Remember that gal in high school who never met a club she didn't like? She joined the glee club and the drama club. She was on the yearbook staff and reported for the school paper. All the while playing soccer and field hockey and still making honor roll. What was her name? Oh yeah: Toshiba (OTC BB: TOSBF).

Barely three weeks have elapsed since Toshiba announced it was allying with Hitachi Ltd. (NYSE:HIT) and Matsushita Electric (NYSE:MC) to begin jointly producing LCD and plasma televisions. But no sooner had the panel TV industry gotten over the buzz from that announcement than Toshiba hooked up with camera maker Canon (NYSE:CAJ) as well.

According to the companies' joint press release, effective in October, Canon and Toshiba will form a joint venture to develop, produce, and sell a new kind of flat screen TV. (Hey, stop! I still can't afford the old LCD technology, and already you're telling me it's obsolete!?)

Apparently so. The latest in super-high tech (read: lots of zeros on the price tag) tele-viewing pleasure is called an "SED," or "Surface-conduction Electron-emitter Display." Whatever that means on the inside, on the outside it refers to a panel TV that will be just a few inches thick, like an LCD or plasma TV, but that will (1) use just a fraction of the power required to operate an LCD or plasma and (2) produce displays that have the same brightness and color of a standard 75-lb. cathode ray tube set.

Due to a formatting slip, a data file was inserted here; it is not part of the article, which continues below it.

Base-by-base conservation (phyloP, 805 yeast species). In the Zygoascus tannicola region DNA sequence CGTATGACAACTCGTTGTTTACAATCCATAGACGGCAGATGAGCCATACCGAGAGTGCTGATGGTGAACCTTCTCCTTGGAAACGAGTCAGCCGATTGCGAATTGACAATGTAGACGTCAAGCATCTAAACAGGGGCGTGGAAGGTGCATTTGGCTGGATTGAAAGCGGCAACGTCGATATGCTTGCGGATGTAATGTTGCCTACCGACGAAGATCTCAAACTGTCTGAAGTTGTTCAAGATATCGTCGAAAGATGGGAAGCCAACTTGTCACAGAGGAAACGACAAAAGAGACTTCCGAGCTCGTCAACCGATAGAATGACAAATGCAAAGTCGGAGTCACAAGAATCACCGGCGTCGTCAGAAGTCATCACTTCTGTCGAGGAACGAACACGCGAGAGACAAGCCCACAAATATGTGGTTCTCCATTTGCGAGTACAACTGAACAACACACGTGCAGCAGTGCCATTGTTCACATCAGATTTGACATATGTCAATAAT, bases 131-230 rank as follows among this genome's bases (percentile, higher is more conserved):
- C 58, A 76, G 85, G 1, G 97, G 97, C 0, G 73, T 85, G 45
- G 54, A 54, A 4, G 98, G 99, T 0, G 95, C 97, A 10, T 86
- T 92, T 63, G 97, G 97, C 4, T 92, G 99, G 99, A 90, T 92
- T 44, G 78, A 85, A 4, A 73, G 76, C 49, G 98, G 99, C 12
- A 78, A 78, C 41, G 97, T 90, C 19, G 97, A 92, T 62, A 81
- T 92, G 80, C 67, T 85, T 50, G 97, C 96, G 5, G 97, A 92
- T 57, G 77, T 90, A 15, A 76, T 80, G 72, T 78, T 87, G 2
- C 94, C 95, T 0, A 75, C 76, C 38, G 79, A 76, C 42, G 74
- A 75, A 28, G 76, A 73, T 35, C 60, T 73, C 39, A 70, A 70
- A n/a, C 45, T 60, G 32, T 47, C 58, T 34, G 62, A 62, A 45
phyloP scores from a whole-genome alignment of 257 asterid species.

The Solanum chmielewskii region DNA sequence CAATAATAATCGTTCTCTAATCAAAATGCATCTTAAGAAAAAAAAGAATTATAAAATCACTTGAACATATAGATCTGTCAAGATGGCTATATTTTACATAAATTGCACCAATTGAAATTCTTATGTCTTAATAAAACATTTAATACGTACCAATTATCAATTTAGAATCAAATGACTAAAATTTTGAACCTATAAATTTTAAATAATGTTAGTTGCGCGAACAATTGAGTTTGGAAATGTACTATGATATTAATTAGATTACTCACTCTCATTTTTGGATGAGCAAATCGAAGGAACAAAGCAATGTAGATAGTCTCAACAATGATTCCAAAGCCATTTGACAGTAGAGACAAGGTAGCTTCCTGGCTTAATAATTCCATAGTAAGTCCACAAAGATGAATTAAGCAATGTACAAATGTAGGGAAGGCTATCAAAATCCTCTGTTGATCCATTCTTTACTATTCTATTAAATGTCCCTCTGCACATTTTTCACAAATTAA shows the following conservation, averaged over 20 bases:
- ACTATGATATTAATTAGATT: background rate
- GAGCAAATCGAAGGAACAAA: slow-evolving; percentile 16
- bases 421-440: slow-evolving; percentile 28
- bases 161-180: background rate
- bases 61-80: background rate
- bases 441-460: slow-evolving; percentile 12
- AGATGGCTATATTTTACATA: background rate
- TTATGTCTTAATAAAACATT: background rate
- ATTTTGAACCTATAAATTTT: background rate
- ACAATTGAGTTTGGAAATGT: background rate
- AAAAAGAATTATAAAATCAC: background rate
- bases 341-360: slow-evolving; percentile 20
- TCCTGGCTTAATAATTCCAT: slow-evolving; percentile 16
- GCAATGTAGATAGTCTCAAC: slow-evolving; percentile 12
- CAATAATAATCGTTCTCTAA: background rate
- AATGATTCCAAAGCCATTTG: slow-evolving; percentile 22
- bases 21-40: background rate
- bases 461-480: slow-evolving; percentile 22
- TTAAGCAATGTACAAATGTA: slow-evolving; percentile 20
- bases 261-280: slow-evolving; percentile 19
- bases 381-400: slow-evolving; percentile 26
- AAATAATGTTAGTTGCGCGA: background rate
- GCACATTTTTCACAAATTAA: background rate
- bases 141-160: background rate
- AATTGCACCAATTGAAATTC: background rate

So far, the SED technology has not been "commercialized." But Canon's been working on it for close to two decades now, and for the past five years has been talking with Toshiba about setting up a company to make some money off of it. The new joint venture, which will be owned 50-50 by the two companies, has ambitious plans for the future. Canon, which to date has sold not a single flat panel TV, says it aims to control 20%-30% market share by 2010. To make that boast come true, this new SED technology will have to be pretty impressive -- to go from nothing to owning one-fourth of the TV-making universe, all the while competing against LCD and plasma technology that has several years' head start.

Can Canon do it, even with Toshiba's help? Stay tuned to the Fool to find out.

For ancient Foolish news on the apparently already obsolete LCD/plasma industry, read:

Fool contributor Rich Smith owns no shares in any company mentioned in this article.